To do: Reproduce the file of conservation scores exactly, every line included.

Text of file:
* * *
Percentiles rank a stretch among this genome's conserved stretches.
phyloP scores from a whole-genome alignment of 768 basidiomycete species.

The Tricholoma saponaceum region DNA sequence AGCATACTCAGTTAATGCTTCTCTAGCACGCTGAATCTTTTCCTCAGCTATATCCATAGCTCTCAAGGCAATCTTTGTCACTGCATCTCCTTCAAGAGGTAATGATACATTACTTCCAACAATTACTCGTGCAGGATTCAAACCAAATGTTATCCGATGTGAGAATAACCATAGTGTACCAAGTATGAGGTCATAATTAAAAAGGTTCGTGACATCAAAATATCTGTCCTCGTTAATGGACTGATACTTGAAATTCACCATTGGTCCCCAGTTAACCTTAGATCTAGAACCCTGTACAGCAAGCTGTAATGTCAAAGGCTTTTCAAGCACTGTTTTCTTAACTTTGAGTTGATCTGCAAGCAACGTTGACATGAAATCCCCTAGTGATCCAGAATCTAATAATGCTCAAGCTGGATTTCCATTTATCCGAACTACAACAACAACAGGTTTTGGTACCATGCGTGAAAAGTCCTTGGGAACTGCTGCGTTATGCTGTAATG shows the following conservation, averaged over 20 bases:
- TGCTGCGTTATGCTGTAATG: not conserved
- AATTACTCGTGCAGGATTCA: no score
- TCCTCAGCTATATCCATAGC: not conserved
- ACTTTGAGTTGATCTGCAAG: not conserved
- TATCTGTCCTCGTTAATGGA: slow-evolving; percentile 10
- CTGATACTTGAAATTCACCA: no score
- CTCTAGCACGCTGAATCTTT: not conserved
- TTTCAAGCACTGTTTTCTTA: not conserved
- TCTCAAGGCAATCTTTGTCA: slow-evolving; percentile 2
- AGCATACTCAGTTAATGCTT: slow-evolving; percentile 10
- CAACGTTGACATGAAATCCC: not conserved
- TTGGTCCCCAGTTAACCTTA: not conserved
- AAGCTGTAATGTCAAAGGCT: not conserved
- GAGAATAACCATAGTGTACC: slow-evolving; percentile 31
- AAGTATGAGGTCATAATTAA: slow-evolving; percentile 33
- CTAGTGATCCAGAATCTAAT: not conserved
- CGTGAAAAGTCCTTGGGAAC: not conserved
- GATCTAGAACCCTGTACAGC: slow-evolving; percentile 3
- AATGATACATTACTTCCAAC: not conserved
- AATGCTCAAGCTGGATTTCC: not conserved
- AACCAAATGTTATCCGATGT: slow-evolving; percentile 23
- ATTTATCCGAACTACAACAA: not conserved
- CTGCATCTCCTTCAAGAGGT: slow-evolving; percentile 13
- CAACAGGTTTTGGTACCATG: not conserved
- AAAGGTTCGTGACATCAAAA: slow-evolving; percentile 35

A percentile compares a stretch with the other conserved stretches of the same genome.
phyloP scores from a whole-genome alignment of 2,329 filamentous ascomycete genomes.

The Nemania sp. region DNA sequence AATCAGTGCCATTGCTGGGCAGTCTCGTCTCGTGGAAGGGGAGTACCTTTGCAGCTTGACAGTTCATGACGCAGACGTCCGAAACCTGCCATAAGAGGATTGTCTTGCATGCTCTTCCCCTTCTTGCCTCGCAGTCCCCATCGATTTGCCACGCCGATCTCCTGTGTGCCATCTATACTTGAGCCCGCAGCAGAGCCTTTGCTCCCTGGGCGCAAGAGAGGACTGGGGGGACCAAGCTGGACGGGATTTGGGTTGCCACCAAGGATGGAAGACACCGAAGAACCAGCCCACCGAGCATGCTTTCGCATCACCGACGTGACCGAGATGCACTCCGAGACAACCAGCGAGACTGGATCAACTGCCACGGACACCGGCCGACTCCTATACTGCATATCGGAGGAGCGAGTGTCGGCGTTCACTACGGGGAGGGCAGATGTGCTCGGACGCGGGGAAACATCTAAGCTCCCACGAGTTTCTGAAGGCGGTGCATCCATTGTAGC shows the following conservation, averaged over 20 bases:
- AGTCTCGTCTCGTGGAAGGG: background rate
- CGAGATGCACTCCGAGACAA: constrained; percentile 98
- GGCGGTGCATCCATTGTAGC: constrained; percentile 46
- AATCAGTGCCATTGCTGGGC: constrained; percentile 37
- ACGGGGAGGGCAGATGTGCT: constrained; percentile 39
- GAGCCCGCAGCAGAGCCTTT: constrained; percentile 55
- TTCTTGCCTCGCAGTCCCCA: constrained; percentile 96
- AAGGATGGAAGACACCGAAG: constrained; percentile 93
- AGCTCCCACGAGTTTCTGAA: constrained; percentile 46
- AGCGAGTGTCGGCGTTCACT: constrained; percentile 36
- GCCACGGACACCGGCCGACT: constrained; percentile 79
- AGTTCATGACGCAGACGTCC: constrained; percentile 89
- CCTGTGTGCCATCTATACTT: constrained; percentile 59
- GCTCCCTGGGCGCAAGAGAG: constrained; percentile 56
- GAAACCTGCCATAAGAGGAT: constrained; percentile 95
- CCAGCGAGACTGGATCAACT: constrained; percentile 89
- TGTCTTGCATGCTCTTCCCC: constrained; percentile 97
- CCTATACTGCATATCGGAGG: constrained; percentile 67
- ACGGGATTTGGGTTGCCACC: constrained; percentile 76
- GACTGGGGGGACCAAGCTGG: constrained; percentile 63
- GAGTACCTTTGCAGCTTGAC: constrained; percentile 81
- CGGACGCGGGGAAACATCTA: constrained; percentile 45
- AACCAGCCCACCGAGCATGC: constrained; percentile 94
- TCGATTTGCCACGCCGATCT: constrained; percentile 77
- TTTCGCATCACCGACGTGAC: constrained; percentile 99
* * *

Percentiles rank a stretch among this genome's conserved stretches.
phyloP scores from a whole-genome alignment of 768 basidiomycete species.

The Tricholoma saponaceum region DNA sequence AGCATACTCAGTTAATGCTTCTCTAGCACGCTGAATCTTTTCCTCAGCTATATCCATAGCTCTCAAGGCAATCTTTGTCACTGCATCTCCTTCAAGAGGTAATGATACATTACTTCCAACAATTACTCGTGCAGGATTCAAACCAAATGTTATCCGATGTGAGAATAACCATAGTGTACCAAGTATGAGGTCATAATTAAAAAGGTTCGTGACATCAAAATATCTGTCCTCGTTAATGGACTGATACTTGAAATTCACCATTGGTCCCCAGTTAACCTTAGATCTAGAACCCTGTACAGCAAGCTGTAATGTCAAAGGCTTTTCAAGCACTGTTTTCTTAACTTTGAGTTGATCTGCAAGCAACGTTGACATGAAATCCCCTAGTGATCCAGAATCTAATAATGCTCAAGCTGGATTTCCATTTATCCGAACTACAACAACAACAGGTTTTGGTACCATGCGTGAAAAGTCCTTGGGAACTGCTGCGTTATGCTGTAATG shows the following conservation, averaged over 20 bases:
- TGCTGCGTTATGCTGTAATG: not conserved
- AATTACTCGTGCAGGATTCA: no score
- TCCTCAGCTATATCCATAGC: not conserved
- ACTTTGAGTTGATCTGCAAG: not conserved
- TATCTGTCCTCGTTAATGGA: slow-evolving; percentile 10
- CTGATACTTGAAATTCACCA: no score
- CTCTAGCACGCTGAATCTTT: not conserved
- TTTCAAGCACTGTTTTCTTA: not conserved
- TCTCAAGGCAATCTTTGTCA: slow-evolving; percentile 2
- AGCATACTCAGTTAATGCTT: slow-evolving; percentile 10
- CAACGTTGACATGAAATCCC: not conserved
- TTGGTCCCCAGTTAACCTTA: not conserved
- AAGCTGTAATGTCAAAGGCT: not conserved
- GAGAATAACCATAGTGTACC: slow-evolving; percentile 31
- AAGTATGAGGTCATAATTAA: slow-evolving; percentile 33
- CTAGTGATCCAGAATCTAAT: not conserved
- CGTGAAAAGTCCTTGGGAAC: not conserved
- GATCTAGAACCCTGTACAGC: slow-evolving; percentile 3
- AATGATACATTACTTCCAAC: not conserved
- AATGCTCAAGCTGGATTTCC: not conserved
- AACCAAATGTTATCCGATGT: slow-evolving; percentile 23
- ATTTATCCGAACTACAACAA: not conserved
- CTGCATCTCCTTCAAGAGGT: slow-evolving; percentile 13
- CAACAGGTTTTGGTACCATG: not conserved
- AAAGGTTCGTGACATCAAAA: slow-evolving; percentile 35

A percentile compares a stretch with the other conserved stretches of the same genome.
phyloP scores from a whole-genome alignment of 2,329 filamentous ascomycete genomes.

The Nemania sp. region DNA sequence AATCAGTGCCATTGCTGGGCAGTCTCGTCTCGTGGAAGGGGAGTACCTTTGCAGCTTGACAGTTCATGACGCAGACGTCCGAAACCTGCCATAAGAGGATTGTCTTGCATGCTCTTCCCCTTCTTGCCTCGCAGTCCCCATCGATTTGCCACGCCGATCTCCTGTGTGCCATCTATACTTGAGCCCGCAGCAGAGCCTTTGCTCCCTGGGCGCAAGAGAGGACTGGGGGGACCAAGCTGGACGGGATTTGGGTTGCCACCAAGGATGGAAGACACCGAAGAACCAGCCCACCGAGCATGCTTTCGCATCACCGACGTGACCGAGATGCACTCCGAGACAACCAGCGAGACTGGATCAACTGCCACGGACACCGGCCGACTCCTATACTGCATATCGGAGGAGCGAGTGTCGGCGTTCACTACGGGGAGGGCAGATGTGCTCGGACGCGGGGAAACATCTAAGCTCCCACGAGTTTCTGAAGGCGGTGCATCCATTGTAGC shows the following conservation, averaged over 20 bases:
- AGTCTCGTCTCGTGGAAGGG: background rate
- CGAGATGCACTCCGAGACAA: constrained; percentile 98
- GGCGGTGCATCCATTGTAGC: constrained; percentile 46
- AATCAGTGCCATTGCTGGGC: constrained; percentile 37
- ACGGGGAGGGCAGATGTGCT: constrained; percentile 39
- GAGCCCGCAGCAGAGCCTTT: constrained; percentile 55
- TTCTTGCCTCGCAGTCCCCA: constrained; percentile 96
- AAGGATGGAAGACACCGAAG: constrained; percentile 93
- AGCTCCCACGAGTTTCTGAA: constrained; percentile 46
- AGCGAGTGTCGGCGTTCACT: constrained; percentile 36
- GCCACGGACACCGGCCGACT: constrained; percentile 79
- AGTTCATGACGCAGACGTCC: constrained; percentile 89
- CCTGTGTGCCATCTATACTT: constrained; percentile 59
- GCTCCCTGGGCGCAAGAGAG: constrained; percentile 56
- GAAACCTGCCATAAGAGGAT: constrained; percentile 95
- CCAGCGAGACTGGATCAACT: constrained; percentile 89
- TGTCTTGCATGCTCTTCCCC: constrained; percentile 97
- CCTATACTGCATATCGGAGG: constrained; percentile 67
- ACGGGATTTGGGTTGCCACC: constrained; percentile 76
- GACTGGGGGGACCAAGCTGG: constrained; percentile 63
- GAGTACCTTTGCAGCTTGAC: constrained; percentile 81
- CGGACGCGGGGAAACATCTA: constrained; percentile 45
- AACCAGCCCACCGAGCATGC: constrained; percentile 94
- TCGATTTGCCACGCCGATCT: constrained; percentile 77
- TTTCGCATCACCGACGTGAC: constrained; percentile 99